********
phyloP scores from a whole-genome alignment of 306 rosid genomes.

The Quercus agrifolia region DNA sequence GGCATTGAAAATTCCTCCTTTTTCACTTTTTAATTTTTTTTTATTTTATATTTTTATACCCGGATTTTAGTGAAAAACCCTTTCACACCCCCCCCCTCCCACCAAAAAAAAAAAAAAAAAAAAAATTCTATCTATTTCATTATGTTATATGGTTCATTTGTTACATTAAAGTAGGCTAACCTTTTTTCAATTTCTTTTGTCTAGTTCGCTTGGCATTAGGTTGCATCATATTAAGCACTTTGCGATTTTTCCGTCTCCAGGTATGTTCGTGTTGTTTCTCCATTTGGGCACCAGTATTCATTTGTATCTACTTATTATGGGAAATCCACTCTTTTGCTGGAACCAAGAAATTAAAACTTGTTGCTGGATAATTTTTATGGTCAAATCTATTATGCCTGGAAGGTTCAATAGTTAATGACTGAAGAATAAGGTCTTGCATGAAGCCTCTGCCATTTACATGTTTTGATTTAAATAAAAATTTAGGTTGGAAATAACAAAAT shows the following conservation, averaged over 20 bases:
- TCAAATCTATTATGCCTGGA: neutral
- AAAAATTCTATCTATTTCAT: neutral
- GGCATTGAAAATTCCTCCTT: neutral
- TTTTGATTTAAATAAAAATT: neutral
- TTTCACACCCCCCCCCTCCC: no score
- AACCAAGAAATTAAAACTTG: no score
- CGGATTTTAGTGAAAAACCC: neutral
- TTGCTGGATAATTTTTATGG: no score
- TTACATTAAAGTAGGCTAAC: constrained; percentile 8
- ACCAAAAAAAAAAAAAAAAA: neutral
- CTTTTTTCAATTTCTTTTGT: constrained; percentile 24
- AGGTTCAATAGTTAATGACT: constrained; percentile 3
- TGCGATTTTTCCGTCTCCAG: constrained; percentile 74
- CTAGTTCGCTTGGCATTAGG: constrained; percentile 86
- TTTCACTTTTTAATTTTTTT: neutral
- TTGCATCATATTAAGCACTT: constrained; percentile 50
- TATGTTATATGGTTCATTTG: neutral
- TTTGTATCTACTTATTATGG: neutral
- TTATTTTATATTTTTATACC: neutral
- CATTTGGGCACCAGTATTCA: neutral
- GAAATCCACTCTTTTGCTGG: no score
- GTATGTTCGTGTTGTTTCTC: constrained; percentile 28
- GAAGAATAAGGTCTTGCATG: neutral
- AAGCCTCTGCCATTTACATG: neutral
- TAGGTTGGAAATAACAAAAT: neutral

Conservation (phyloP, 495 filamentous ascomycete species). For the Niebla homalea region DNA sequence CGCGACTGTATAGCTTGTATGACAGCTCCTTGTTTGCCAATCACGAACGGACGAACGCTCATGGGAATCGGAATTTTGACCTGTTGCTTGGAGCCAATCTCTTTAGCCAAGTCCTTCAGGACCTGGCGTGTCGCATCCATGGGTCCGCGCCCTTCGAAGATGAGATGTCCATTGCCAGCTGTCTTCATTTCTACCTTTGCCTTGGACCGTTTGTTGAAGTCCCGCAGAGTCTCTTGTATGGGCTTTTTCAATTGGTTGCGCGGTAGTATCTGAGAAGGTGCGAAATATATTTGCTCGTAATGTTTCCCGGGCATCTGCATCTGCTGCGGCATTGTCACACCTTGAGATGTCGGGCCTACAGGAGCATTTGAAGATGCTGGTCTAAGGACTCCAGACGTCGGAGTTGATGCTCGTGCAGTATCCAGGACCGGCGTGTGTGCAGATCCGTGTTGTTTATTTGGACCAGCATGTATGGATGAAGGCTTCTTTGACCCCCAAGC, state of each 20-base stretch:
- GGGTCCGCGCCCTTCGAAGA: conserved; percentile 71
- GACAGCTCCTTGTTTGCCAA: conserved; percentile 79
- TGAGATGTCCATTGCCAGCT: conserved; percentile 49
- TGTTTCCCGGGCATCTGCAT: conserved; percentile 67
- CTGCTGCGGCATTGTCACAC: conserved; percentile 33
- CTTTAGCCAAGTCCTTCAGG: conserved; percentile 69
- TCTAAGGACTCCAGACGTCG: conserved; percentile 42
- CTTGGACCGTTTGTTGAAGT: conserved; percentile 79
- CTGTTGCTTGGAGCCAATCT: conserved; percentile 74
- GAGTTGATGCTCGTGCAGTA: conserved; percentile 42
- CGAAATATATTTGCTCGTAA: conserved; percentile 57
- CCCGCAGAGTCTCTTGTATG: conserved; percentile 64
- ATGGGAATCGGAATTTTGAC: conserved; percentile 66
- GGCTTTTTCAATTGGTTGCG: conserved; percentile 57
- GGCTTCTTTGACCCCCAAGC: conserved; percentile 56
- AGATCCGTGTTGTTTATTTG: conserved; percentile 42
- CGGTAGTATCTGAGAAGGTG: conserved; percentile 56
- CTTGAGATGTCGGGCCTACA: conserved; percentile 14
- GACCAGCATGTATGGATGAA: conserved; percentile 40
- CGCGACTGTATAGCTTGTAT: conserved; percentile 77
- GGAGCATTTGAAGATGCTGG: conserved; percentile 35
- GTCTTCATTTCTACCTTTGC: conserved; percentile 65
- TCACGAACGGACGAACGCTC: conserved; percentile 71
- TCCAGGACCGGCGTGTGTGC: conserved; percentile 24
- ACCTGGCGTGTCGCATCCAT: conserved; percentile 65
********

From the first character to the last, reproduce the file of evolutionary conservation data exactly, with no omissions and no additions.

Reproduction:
phyloP scores from a whole-genome alignment of 306 rosid genomes.

The Quercus agrifolia region DNA sequence GGCATTGAAAATTCCTCCTTTTTCACTTTTTAATTTTTTTTTATTTTATATTTTTATACCCGGATTTTAGTGAAAAACCCTTTCACACCCCCCCCCTCCCACCAAAAAAAAAAAAAAAAAAAAAATTCTATCTATTTCATTATGTTATATGGTTCATTTGTTACATTAAAGTAGGCTAACCTTTTTTCAATTTCTTTTGTCTAGTTCGCTTGGCATTAGGTTGCATCATATTAAGCACTTTGCGATTTTTCCGTCTCCAGGTATGTTCGTGTTGTTTCTCCATTTGGGCACCAGTATTCATTTGTATCTACTTATTATGGGAAATCCACTCTTTTGCTGGAACCAAGAAATTAAAACTTGTTGCTGGATAATTTTTATGGTCAAATCTATTATGCCTGGAAGGTTCAATAGTTAATGACTGAAGAATAAGGTCTTGCATGAAGCCTCTGCCATTTACATGTTTTGATTTAAATAAAAATTTAGGTTGGAAATAACAAAAT shows the following conservation, averaged over 20 bases:
- TCAAATCTATTATGCCTGGA: neutral
- AAAAATTCTATCTATTTCAT: neutral
- GGCATTGAAAATTCCTCCTT: neutral
- TTTTGATTTAAATAAAAATT: neutral
- TTTCACACCCCCCCCCTCCC: no score
- AACCAAGAAATTAAAACTTG: no score
- CGGATTTTAGTGAAAAACCC: neutral
- TTGCTGGATAATTTTTATGG: no score
- TTACATTAAAGTAGGCTAAC: constrained; percentile 8
- ACCAAAAAAAAAAAAAAAAA: neutral
- CTTTTTTCAATTTCTTTTGT: constrained; percentile 24
- AGGTTCAATAGTTAATGACT: constrained; percentile 3
- TGCGATTTTTCCGTCTCCAG: constrained; percentile 74
- CTAGTTCGCTTGGCATTAGG: constrained; percentile 86
- TTTCACTTTTTAATTTTTTT: neutral
- TTGCATCATATTAAGCACTT: constrained; percentile 50
- TATGTTATATGGTTCATTTG: neutral
- TTTGTATCTACTTATTATGG: neutral
- TTATTTTATATTTTTATACC: neutral
- CATTTGGGCACCAGTATTCA: neutral
- GAAATCCACTCTTTTGCTGG: no score
- GTATGTTCGTGTTGTTTCTC: constrained; percentile 28
- GAAGAATAAGGTCTTGCATG: neutral
- AAGCCTCTGCCATTTACATG: neutral
- TAGGTTGGAAATAACAAAAT: neutral

Conservation (phyloP, 495 filamentous ascomycete species). For the Niebla homalea region DNA sequence CGCGACTGTATAGCTTGTATGACAGCTCCTTGTTTGCCAATCACGAACGGACGAACGCTCATGGGAATCGGAATTTTGACCTGTTGCTTGGAGCCAATCTCTTTAGCCAAGTCCTTCAGGACCTGGCGTGTCGCATCCATGGGTCCGCGCCCTTCGAAGATGAGATGTCCATTGCCAGCTGTCTTCATTTCTACCTTTGCCTTGGACCGTTTGTTGAAGTCCCGCAGAGTCTCTTGTATGGGCTTTTTCAATTGGTTGCGCGGTAGTATCTGAGAAGGTGCGAAATATATTTGCTCGTAATGTTTCCCGGGCATCTGCATCTGCTGCGGCATTGTCACACCTTGAGATGTCGGGCCTACAGGAGCATTTGAAGATGCTGGTCTAAGGACTCCAGACGTCGGAGTTGATGCTCGTGCAGTATCCAGGACCGGCGTGTGTGCAGATCCGTGTTGTTTATTTGGACCAGCATGTATGGATGAAGGCTTCTTTGACCCCCAAGC, state of each 20-base stretch:
- GGGTCCGCGCCCTTCGAAGA: conserved; percentile 71
- GACAGCTCCTTGTTTGCCAA: conserved; percentile 79
- TGAGATGTCCATTGCCAGCT: conserved; percentile 49
- TGTTTCCCGGGCATCTGCAT: conserved; percentile 67
- CTGCTGCGGCATTGTCACAC: conserved; percentile 33
- CTTTAGCCAAGTCCTTCAGG: conserved; percentile 69
- TCTAAGGACTCCAGACGTCG: conserved; percentile 42
- CTTGGACCGTTTGTTGAAGT: conserved; percentile 79
- CTGTTGCTTGGAGCCAATCT: conserved; percentile 74
- GAGTTGATGCTCGTGCAGTA: conserved; percentile 42
- CGAAATATATTTGCTCGTAA: conserved; percentile 57
- CCCGCAGAGTCTCTTGTATG: conserved; percentile 64
- ATGGGAATCGGAATTTTGAC: conserved; percentile 66
- GGCTTTTTCAATTGGTTGCG: conserved; percentile 57
- GGCTTCTTTGACCCCCAAGC: conserved; percentile 56
- AGATCCGTGTTGTTTATTTG: conserved; percentile 42
- CGGTAGTATCTGAGAAGGTG: conserved; percentile 56
- CTTGAGATGTCGGGCCTACA: conserved; percentile 14
- GACCAGCATGTATGGATGAA: conserved; percentile 40
- CGCGACTGTATAGCTTGTAT: conserved; percentile 77
- GGAGCATTTGAAGATGCTGG: conserved; percentile 35
- GTCTTCATTTCTACCTTTGC: conserved; percentile 65
- TCACGAACGGACGAACGCTC: conserved; percentile 71
- TCCAGGACCGGCGTGTGTGC: conserved; percentile 24
- ACCTGGCGTGTCGCATCCAT: conserved; percentile 65